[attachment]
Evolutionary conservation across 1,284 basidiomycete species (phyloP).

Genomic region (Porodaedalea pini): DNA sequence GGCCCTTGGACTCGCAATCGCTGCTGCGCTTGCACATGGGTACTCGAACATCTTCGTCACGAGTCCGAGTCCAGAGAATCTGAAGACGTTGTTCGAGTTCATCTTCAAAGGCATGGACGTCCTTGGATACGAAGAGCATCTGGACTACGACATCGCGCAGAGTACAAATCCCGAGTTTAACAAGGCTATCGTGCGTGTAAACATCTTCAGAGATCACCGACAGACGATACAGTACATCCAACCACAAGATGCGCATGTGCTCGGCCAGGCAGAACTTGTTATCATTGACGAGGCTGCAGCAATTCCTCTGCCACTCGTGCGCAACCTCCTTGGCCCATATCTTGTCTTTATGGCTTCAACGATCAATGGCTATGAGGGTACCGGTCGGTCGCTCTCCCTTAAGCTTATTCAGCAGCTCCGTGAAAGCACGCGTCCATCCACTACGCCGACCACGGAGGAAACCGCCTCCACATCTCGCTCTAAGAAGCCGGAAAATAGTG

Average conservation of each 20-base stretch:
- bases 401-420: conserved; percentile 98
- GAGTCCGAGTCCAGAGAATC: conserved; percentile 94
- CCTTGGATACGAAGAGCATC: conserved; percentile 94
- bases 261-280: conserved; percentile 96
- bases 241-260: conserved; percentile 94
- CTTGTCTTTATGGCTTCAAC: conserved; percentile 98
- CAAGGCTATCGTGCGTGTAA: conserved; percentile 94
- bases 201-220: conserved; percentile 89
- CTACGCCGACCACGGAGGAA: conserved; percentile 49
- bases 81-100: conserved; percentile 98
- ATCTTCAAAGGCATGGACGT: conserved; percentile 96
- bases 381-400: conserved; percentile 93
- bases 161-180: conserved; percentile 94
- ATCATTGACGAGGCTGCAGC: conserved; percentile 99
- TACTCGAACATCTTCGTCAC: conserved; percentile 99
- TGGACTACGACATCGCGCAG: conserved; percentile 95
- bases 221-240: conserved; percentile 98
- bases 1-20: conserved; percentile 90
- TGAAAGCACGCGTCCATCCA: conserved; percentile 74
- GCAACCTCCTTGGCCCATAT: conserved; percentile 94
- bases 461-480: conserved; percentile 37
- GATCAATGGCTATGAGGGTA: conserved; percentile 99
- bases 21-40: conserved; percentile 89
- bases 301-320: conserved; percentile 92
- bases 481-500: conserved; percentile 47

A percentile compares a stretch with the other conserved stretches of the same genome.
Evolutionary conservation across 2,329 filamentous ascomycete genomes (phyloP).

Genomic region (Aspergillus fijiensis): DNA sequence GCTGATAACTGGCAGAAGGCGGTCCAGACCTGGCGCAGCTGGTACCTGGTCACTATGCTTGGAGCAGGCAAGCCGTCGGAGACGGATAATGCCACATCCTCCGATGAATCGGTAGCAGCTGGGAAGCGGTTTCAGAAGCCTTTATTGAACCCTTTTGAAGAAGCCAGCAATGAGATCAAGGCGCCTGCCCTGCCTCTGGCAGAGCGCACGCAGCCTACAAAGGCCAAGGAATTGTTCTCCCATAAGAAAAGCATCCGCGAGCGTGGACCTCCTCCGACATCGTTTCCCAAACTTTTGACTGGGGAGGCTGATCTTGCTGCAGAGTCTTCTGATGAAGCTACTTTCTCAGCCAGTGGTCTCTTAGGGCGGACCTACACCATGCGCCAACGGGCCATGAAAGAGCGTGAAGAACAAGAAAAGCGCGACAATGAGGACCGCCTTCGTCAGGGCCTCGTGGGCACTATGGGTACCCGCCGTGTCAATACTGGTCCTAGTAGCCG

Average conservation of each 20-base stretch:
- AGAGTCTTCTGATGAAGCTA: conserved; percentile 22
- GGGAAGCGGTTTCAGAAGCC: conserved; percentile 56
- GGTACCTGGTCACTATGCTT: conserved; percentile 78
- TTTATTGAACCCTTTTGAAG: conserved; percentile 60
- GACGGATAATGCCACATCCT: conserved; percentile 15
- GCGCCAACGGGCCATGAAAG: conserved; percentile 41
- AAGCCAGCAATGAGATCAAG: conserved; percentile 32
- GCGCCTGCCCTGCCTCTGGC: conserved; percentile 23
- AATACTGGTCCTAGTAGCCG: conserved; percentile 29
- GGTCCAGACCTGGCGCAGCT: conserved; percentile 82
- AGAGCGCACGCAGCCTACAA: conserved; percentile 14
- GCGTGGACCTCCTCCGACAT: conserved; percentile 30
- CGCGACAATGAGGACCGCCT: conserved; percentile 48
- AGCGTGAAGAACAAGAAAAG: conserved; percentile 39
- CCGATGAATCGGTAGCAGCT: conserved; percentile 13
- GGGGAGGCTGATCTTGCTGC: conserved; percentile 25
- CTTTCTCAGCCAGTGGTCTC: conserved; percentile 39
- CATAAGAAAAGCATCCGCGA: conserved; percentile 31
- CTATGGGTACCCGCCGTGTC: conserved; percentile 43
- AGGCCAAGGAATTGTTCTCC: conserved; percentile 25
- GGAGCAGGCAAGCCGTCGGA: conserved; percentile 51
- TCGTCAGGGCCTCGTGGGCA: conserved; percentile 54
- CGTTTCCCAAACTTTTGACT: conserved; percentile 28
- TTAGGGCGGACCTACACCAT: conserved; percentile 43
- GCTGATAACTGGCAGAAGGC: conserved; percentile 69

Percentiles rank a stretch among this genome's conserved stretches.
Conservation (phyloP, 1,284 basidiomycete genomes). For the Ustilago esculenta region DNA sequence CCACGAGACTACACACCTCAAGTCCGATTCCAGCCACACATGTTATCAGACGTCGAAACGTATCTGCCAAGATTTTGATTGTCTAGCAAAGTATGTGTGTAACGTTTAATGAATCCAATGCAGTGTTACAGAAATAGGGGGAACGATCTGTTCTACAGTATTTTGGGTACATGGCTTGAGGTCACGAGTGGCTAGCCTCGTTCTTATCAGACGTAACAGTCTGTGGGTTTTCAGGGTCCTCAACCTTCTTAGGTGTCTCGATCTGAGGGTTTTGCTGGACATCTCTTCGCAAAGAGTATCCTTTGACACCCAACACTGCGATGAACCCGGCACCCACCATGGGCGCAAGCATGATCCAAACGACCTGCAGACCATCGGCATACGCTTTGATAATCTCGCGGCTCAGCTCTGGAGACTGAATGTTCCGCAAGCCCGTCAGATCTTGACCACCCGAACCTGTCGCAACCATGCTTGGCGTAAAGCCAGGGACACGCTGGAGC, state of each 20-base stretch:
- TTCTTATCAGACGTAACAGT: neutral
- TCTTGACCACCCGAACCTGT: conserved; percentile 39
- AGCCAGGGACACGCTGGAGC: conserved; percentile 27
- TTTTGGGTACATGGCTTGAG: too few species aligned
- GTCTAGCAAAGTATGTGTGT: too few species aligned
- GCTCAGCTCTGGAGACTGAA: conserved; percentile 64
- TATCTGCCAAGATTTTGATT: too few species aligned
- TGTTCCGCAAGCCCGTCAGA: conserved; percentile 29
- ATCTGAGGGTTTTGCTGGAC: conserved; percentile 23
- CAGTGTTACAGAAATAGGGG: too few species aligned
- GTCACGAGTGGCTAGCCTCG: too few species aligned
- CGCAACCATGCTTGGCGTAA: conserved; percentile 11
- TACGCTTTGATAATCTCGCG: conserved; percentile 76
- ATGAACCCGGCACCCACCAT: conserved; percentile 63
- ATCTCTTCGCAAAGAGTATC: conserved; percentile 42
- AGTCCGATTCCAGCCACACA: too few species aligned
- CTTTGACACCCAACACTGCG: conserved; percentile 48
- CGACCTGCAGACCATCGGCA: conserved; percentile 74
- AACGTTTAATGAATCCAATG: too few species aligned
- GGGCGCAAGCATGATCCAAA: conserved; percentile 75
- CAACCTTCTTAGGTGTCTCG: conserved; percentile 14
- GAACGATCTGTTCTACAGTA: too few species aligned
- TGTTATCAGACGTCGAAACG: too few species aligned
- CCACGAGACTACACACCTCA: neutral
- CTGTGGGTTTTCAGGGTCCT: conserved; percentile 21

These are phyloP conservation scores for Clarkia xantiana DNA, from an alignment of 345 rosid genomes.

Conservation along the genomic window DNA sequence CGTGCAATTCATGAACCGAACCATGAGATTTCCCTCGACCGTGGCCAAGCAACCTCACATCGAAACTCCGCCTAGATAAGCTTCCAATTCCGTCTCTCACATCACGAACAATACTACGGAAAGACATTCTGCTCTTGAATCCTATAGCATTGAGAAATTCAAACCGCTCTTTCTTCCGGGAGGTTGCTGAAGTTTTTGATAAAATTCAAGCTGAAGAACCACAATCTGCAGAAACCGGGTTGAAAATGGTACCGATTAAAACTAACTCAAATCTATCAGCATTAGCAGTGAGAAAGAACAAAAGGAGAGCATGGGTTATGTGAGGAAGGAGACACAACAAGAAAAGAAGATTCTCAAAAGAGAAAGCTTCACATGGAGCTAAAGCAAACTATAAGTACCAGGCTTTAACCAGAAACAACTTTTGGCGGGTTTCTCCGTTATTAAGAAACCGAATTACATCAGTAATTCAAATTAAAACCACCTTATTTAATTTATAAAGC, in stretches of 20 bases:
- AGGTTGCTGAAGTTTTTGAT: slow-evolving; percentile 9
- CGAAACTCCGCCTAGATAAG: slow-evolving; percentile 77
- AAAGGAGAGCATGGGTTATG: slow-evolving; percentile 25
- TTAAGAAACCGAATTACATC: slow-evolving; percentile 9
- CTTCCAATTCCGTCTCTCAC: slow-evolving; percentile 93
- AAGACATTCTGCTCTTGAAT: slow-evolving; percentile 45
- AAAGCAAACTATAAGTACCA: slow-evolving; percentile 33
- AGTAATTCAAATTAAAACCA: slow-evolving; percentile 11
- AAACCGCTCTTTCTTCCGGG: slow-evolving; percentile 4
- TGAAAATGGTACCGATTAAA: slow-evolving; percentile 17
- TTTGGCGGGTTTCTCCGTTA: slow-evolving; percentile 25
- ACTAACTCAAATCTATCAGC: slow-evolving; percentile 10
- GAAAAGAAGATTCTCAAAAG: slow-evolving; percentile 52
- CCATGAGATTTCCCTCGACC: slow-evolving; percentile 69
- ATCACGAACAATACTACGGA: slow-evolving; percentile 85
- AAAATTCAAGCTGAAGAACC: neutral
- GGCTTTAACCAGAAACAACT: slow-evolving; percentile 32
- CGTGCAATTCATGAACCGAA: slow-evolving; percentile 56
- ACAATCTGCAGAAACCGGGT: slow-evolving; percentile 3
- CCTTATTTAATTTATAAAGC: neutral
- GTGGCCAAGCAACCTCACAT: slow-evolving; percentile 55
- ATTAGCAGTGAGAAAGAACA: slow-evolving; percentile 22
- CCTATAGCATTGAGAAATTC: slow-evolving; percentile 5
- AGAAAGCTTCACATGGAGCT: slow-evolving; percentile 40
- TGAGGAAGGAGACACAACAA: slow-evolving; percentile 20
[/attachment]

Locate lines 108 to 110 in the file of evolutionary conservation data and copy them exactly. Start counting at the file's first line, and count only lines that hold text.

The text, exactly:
- ATTAGCAGTGAGAAAGAACA: slow-evolving; percentile 22
- CCTATAGCATTGAGAAATTC: slow-evolving; percentile 5
- AGAAAGCTTCACATGGAGCT: slow-evolving; percentile 40